Keep a Song in Your Soul | Maurer Hall, Old Town School of Folk Music | Theater & Performance | Chicago Reader

Keep a Song in Your Soul Closing (Theater and Galleries) Critic's Choice Recommended The Short List (Theater)

When: Nov. 3-6 2011

Reginald Robinson took a seat at the onstage piano and ripped into his own fast, bright ragtime-style tune, "Footloose." And that did it. Only minutes after walking into a rehearsal for Keep a Song in Your Soul, I'd lost my reportorial cool. The guy is amazing. Featuring Robinson, local tapper Reggio "the Hoofer" McLaughlin, and a preservationist band called the Carolina Chocolate Drops, Keep a Song in Your Soul is a look at the "black roots of vaudeville." And those roots seem to stretch in every direction. The show covers a period of roughly 140 years, from the first quarter of the 19th century to the 1960s. At the rehearsal, I heard an old blues song, "See See Rider," and the 1932 jazz hit "Underneath the Harlem Moon" ("Where do you highbrows find the kind of love that satisfies? / Underneath that Harlem moon!"). Chocolate Drops member Dom Flemons did a sort of funky rifle drill with his guitar, and the whole cast square-danced—which surprised me even more than Felmons's guitar swinging, but it turns out there's a significant tradition of African-American square dance. Two caveats: First, all of the above is held together by a narrative written in a poetic style that seems to value rhythm and mood over clarity. Second, the performers clearly aren't trained actors; they can get a little rough when it comes to negotiating the occasional role. But they know their core business exceedingly well, so just be patient and wait for them to play. —Tony Adler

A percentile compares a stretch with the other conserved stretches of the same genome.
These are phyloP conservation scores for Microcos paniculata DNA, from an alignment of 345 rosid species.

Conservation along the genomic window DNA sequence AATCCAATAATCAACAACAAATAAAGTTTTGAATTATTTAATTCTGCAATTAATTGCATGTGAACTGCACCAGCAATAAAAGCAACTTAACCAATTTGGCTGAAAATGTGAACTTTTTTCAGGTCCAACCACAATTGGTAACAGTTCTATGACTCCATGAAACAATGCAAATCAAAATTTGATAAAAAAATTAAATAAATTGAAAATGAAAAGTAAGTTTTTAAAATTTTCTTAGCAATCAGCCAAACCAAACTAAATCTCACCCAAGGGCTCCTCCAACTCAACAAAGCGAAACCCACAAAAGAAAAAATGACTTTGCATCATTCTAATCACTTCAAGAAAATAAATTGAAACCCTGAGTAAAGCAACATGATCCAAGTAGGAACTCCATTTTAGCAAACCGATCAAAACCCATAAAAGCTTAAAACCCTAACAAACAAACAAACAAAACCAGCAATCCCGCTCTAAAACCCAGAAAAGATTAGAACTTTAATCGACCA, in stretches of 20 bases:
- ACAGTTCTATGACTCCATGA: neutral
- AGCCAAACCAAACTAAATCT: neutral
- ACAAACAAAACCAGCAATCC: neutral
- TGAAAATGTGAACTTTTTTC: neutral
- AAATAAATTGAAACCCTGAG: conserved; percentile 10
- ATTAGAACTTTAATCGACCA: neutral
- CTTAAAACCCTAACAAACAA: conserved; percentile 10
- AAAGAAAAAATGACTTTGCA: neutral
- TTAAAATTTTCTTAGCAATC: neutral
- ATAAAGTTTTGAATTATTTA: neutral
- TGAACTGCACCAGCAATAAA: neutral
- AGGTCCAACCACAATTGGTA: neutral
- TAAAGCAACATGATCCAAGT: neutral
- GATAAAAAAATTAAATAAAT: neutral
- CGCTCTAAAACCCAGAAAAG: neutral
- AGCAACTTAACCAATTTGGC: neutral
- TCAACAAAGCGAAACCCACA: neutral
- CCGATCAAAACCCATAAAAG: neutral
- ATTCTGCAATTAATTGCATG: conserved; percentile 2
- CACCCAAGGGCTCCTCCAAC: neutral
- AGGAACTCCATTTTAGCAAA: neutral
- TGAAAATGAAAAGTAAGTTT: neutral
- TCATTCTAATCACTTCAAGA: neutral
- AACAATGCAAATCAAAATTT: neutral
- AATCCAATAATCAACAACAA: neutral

Price: $41-$45

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